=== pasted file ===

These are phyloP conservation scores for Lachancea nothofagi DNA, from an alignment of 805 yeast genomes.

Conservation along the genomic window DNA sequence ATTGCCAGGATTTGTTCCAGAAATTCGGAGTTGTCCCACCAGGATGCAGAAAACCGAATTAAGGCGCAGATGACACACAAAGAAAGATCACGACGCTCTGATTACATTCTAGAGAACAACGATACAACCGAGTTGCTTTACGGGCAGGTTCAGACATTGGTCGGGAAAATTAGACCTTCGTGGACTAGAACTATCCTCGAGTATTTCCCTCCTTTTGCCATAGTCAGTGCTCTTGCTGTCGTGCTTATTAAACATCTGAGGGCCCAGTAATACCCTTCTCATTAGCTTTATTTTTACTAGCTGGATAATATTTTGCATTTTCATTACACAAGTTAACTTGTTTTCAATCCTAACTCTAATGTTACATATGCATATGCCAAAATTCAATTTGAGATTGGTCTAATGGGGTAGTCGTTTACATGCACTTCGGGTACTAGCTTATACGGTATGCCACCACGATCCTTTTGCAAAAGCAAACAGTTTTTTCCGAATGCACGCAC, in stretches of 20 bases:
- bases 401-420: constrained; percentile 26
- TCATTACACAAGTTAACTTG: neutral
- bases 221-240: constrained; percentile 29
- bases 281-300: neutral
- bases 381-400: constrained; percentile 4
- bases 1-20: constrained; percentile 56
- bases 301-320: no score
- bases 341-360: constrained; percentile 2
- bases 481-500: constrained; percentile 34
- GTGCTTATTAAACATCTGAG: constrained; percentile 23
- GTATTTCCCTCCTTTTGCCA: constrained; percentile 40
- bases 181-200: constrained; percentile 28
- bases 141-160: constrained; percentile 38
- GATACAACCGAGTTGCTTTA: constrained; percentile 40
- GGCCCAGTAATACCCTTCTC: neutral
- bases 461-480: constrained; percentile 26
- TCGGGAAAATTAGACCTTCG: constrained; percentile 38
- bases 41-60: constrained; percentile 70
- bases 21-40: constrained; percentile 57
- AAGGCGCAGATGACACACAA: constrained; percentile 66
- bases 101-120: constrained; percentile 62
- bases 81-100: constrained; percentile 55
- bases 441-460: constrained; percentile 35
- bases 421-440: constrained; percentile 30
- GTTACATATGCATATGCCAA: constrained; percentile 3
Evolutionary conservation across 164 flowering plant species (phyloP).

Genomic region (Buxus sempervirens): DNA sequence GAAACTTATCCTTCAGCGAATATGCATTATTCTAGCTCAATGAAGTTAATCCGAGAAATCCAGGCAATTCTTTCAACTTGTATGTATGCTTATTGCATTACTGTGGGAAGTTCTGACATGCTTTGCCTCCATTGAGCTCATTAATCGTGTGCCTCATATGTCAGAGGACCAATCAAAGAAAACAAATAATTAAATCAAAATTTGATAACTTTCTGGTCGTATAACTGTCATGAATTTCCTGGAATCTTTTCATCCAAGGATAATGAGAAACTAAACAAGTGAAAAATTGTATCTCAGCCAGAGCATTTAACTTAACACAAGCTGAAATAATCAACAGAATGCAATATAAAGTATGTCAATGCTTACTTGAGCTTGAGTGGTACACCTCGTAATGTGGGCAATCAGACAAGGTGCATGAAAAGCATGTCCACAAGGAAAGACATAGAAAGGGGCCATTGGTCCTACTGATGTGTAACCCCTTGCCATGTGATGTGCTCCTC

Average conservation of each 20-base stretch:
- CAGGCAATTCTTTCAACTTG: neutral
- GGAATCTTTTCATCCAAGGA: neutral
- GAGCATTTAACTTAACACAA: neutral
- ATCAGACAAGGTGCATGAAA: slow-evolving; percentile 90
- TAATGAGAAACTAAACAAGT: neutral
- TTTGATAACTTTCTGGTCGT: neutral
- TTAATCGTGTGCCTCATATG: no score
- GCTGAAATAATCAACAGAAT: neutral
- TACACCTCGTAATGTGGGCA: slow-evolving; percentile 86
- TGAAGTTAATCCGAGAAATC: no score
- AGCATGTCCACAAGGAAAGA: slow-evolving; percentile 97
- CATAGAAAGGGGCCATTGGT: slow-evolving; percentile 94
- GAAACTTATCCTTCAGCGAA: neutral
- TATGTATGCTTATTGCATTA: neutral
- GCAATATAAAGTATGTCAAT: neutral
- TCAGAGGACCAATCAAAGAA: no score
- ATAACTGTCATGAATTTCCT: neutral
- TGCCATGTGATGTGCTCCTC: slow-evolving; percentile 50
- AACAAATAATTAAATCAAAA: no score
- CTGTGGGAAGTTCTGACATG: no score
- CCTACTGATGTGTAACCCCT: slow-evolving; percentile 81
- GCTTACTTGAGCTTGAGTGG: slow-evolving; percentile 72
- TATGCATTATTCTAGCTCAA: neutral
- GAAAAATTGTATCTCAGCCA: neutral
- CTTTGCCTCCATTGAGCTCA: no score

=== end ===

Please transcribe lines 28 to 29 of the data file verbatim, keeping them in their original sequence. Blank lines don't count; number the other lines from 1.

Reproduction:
Evolutionary conservation across 164 flowering plant species (phyloP).

Genomic region (Buxus sempervirens): DNA sequence GAAACTTATCCTTCAGCGAATATGCATTATTCTAGCTCAATGAAGTTAATCCGAGAAATCCAGGCAATTCTTTCAACTTGTATGTATGCTTATTGCATTACTGTGGGAAGTTCTGACATGCTTTGCCTCCATTGAGCTCATTAATCGTGTGCCTCATATGTCAGAGGACCAATCAAAGAAAACAAATAATTAAATCAAAATTTGATAACTTTCTGGTCGTATAACTGTCATGAATTTCCTGGAATCTTTTCATCCAAGGATAATGAGAAACTAAACAAGTGAAAAATTGTATCTCAGCCAGAGCATTTAACTTAACACAAGCTGAAATAATCAACAGAATGCAATATAAAGTATGTCAATGCTTACTTGAGCTTGAGTGGTACACCTCGTAATGTGGGCAATCAGACAAGGTGCATGAAAAGCATGTCCACAAGGAAAGACATAGAAAGGGGCCATTGGTCCTACTGATGTGTAACCCCTTGCCATGTGATGTGCTCCTC